The latest southern trout battleground may be Tennessee’s Elk River. The Elk River below Tims Ford Dam in south-central Tennessee is known for its aquatic diversity. It is home to a wide variety of mussels, snails, and fish, including a number of species protected by the Endangered Species Act. One of these federally listed species is a small fish called a boulder darter.
The problem is, the only known naturally occurring population of boulder darters exists in the Elk River drainage basin. The Elk River is also home to a regionally important trout fishery. Because this is the only natural location of the darter, ESA flunkies have to ensure it can coexist with trout.
The trout fishery, which is stocked by the Tennessee Wildlife Resources Agency, is a put-and-take fishery that is maintained during the summer months by the water released through Tims Ford Dam. When TVA releases water from the dam, it is very cold, due to the depth of the reservoir. Trout thrive in the cold water, but it is too cold for the boulder darter, several endangered mussels that inhabit the tailwater, and warm-water sportfish.
The cold water released when TVA runs the hydropower turbines at the dam for long periods of time can cause a drop in water temperatures many miles downstream of the dam. This change in temperature can stress boulder darters and other warm-water fish, affecting spawning success and growth of young boulder darters. Other native warm-water fish in the Elk River include smallmouth bass and other important sportfish.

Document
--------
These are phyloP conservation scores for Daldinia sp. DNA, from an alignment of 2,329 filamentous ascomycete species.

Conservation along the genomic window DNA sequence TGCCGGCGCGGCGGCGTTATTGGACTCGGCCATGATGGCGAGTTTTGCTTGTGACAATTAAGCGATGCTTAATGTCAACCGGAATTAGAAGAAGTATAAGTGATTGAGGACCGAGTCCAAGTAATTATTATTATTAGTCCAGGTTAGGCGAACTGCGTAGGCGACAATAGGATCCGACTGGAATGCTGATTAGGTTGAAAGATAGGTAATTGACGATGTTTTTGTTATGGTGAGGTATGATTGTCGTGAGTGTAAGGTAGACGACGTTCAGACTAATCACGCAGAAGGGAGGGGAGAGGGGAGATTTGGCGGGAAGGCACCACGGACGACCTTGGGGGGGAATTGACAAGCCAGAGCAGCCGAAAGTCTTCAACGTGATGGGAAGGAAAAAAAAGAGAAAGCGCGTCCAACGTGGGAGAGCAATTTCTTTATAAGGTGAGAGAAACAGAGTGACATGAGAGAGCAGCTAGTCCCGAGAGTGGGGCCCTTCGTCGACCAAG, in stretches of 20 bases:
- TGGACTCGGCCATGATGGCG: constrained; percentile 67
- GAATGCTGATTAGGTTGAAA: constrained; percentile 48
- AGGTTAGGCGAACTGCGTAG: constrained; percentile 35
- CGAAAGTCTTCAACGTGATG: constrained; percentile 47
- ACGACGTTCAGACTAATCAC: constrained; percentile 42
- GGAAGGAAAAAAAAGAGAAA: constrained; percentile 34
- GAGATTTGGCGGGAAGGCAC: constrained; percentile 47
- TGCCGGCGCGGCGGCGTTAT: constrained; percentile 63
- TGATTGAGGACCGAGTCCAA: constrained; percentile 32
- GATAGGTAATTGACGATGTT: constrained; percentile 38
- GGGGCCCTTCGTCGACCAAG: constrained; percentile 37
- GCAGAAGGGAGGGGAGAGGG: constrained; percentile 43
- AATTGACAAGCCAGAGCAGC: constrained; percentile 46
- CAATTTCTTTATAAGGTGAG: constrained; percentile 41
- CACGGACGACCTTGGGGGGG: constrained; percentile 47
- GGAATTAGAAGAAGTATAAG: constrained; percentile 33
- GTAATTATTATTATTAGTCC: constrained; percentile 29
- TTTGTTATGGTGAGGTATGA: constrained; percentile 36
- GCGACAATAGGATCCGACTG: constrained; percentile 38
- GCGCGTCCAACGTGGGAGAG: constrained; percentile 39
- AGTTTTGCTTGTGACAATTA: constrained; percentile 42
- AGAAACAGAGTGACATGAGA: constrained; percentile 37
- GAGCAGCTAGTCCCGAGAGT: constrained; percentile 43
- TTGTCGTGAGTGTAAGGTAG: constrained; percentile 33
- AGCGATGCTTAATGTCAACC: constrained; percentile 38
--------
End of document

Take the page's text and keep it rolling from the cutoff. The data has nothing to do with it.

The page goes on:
After careful study, TVA and the U.S. Fish and Wildlife Service (USF&WS) agreed that TVA would modify its hydropower operations at Tims Ford Dam to warm up the temperature of the tailwater to help protect and promote recovery of the boulder darter and listed mussels. These modifications also should result in improvements to the warm-water recreational fishery in the Elk River. In 2008, TVA began adjusting releases from Tims Ford Dam to provide temperatures suitable for boulder darters, listed mussels, and other warm-water species downstream of the cold-water trout fishery.
Water temperatures are being monitored along the length of the tailwater with the goal of adjusting the operation of Tims Ford Dam to keep water temperatures at the Farris Creek stream gage (Elk River Mile 124) within the targeted temperature range for trout while keeping water temperatures near the Fayetteville stream gage (Elk River Mile 93) similar to seasonal temperatures in free-flowing streams in the region, which can reach the mid-80s (F) during late summer.
The boulder darter was listed as endangered in 1988. The only known wild populations of the boulder darter exist in the Elk River drainage basin, although reintroduction efforts are underway in nearby Shoal Creek, which flows through Lawrence County, Tennessee and Lauderdale County, Alabama. Adult boulder darters are about three inches long and olive to gray in color. As their name implies, boulder darters are typically found in moderately flowing pools or other appropriate habitat areas with current. They are found among large flat rocks relatively clean of silt or where there is large rubble from old collapsed bridge materials.
This highly specific habitat in the Elk River is limited. Boulder darters are present in the vicinity of Fayetteville (ERM 93) and downstream in the Elk River to ERM 30 or 31. Because boulder darters live only two or three years, successful annual reproduction is critical. The darters prefer temperatures between 60-70 degrees Fahrenheit (16-20 degrees Celsius) for spawning and warmer temperatures for the growth of juveniles. Their breeding season is typically May to June.